The Court of Appeal on Friday at 10 am ruled that Chiranuch Premchaiporn was guilty of allowing lèse majesté comments, posted by others, on her website. The Court of Appeal upheld the decision of the Court of First Instance in May 2012, to sentence Chiranuch to one year in prison and a fine of 30,000 baht, but since Chiranuch’s testimony was beneficial to the trial, the jail term was reduced to eight months and the fine was reduced to 20,000 baht. The jail term was suspended for one year.
Chiranuch was accused of allowing 10 lèse majesté comments to be posted on the Prachatai webboard. Most of the comments were published on the web forum for 1-3 days and one for 11 days before being taken down by Prachatai. One particular comment was posted for 20 days
The judge said the Court of Appeal agreed with the Court of First Instance that it was convincing that the defendant had not consented to the nine comments that appeared on the forum for 1-11 days. However, the court was not convinced that the defendant was not aware of one particular comment which appeared for 20 days.
Given that the defendant was 41 years old at the time, she had graduated from journalism school and she had worked in the media industry, she should have been aware that internet forums can be abused by criminals who use it to defame the monarchy, the judge said, adding that as a Thai citizen, the defendant has a duty to protect the monarchy.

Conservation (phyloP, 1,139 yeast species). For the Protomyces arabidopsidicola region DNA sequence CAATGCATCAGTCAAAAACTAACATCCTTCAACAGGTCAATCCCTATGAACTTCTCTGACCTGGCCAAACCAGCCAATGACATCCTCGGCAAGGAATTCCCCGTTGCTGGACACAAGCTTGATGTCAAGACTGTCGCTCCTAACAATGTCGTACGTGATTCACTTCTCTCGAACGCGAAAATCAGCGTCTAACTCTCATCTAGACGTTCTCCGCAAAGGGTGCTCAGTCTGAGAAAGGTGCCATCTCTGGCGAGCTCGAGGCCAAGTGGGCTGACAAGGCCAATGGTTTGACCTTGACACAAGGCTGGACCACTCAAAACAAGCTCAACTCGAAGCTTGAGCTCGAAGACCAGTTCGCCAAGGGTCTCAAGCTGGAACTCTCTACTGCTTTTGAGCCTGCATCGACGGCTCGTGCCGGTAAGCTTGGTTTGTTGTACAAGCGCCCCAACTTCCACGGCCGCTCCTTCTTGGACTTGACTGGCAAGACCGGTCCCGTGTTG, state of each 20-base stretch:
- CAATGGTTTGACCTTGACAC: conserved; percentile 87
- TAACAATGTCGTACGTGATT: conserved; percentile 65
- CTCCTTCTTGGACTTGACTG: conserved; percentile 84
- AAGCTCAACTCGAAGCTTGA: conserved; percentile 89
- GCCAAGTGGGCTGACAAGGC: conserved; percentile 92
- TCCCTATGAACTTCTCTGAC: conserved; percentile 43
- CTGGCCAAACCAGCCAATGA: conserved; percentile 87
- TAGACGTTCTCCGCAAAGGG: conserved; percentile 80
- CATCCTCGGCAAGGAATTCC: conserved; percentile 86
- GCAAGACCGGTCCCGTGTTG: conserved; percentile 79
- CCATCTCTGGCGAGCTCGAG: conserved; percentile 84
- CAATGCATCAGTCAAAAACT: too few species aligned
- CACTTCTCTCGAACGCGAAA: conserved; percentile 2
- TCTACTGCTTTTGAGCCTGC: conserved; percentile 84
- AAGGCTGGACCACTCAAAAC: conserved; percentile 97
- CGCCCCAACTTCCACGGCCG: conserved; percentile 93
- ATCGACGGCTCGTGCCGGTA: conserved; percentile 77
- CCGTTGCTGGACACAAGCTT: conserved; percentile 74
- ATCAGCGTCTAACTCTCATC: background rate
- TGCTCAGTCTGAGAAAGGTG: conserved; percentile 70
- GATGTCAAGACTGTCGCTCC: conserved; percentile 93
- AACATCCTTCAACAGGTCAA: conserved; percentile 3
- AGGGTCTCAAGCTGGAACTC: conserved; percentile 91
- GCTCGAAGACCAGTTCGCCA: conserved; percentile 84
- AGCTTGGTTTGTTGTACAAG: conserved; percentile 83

The judge acknowledged the defendant’s arguments concerning the high volume of information flowing through intermediaries and the notice and takedown procedure used in the US. However, the judge said the notice and takedown procedure in the US concerns copyright issues, not content related to national security.
Although the defendant recruited volunteers to monitor the forum and allowed readers to flag potentially illegal comments, the defendant still cannot deny responsibility. It was the duty of the defendant to take every precaution possible. The defendant should have hired more staff or installed filtering software in order to prevent illegal comments, the judge added.
Teerapan Pankeeree, Chiranuch’s attorney, said the chance of the case going to the Supreme Court is slim because according to the Criminal Procedure Code, if the Appeal Court upholds the decision of the Court of First Instance, the defendant must seek approval from one of the judges overseeing the case before the case can be submitted to the Supreme Court. The defendant has not yet decided whether to do this, he added.